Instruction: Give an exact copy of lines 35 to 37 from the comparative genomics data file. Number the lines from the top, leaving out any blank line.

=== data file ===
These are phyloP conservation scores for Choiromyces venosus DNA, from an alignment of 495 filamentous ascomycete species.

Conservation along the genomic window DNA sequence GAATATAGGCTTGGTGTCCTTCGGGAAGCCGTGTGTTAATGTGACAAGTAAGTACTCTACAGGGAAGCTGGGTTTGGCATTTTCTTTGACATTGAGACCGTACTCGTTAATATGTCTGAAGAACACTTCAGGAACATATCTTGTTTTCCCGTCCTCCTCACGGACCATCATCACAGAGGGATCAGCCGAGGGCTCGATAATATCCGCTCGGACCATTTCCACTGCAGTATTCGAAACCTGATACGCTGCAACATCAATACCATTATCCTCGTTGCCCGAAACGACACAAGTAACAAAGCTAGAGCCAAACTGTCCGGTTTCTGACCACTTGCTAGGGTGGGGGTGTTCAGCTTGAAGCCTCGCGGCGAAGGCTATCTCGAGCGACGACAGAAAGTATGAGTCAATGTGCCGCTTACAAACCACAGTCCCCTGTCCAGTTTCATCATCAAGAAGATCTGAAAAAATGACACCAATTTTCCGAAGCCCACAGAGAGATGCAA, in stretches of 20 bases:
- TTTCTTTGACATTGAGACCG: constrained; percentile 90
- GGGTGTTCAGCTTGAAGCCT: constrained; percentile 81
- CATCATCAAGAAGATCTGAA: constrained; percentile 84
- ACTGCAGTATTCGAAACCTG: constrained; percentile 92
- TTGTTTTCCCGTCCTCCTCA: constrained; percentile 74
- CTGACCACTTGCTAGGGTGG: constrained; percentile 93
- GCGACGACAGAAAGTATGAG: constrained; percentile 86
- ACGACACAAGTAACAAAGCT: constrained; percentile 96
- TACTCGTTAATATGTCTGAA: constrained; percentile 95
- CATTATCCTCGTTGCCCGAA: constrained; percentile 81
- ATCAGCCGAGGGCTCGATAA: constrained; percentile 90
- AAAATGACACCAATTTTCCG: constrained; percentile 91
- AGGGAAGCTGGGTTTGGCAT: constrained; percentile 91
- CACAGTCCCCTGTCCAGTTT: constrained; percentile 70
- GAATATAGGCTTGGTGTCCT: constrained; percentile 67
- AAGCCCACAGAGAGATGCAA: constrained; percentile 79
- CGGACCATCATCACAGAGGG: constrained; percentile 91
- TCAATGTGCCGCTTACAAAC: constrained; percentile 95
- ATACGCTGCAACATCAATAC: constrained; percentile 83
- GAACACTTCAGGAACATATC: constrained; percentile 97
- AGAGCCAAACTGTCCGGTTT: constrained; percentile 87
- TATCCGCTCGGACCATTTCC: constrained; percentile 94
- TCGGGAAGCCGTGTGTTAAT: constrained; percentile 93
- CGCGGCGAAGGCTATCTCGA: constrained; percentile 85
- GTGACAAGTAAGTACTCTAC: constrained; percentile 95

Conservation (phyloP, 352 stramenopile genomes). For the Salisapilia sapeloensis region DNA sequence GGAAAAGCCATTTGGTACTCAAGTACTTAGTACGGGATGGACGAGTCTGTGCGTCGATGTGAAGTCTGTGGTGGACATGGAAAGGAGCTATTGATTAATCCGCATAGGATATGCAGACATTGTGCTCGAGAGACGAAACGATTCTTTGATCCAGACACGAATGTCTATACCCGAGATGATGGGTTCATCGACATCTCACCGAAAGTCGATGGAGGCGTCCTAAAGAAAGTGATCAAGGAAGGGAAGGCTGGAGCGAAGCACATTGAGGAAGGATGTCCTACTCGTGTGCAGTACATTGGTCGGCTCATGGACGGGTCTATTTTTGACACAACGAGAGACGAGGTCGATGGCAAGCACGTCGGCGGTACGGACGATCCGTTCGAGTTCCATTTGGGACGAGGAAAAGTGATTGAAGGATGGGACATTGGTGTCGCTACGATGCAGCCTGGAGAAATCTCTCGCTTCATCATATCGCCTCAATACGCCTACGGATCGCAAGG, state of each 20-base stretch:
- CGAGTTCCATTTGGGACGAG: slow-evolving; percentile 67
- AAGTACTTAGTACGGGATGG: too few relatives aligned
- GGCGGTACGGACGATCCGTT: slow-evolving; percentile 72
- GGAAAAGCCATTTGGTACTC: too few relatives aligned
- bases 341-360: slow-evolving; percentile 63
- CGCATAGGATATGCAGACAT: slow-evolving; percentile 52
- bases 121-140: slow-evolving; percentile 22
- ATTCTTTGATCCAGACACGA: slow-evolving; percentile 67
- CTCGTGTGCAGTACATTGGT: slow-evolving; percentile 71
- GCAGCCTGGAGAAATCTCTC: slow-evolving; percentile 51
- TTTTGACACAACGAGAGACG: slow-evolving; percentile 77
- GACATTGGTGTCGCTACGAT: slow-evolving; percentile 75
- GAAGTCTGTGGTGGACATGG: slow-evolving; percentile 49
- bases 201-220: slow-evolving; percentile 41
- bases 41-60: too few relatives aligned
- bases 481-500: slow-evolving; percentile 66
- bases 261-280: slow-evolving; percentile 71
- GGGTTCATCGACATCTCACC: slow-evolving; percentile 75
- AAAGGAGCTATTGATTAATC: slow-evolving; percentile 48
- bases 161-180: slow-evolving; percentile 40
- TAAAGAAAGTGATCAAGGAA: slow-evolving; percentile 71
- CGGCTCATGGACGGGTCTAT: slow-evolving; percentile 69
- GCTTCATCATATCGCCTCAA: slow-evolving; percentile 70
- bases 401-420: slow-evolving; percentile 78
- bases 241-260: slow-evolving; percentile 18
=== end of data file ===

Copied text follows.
- bases 121-140: slow-evolving; percentile 22
- ATTCTTTGATCCAGACACGA: slow-evolving; percentile 67
- CTCGTGTGCAGTACATTGGT: slow-evolving; percentile 71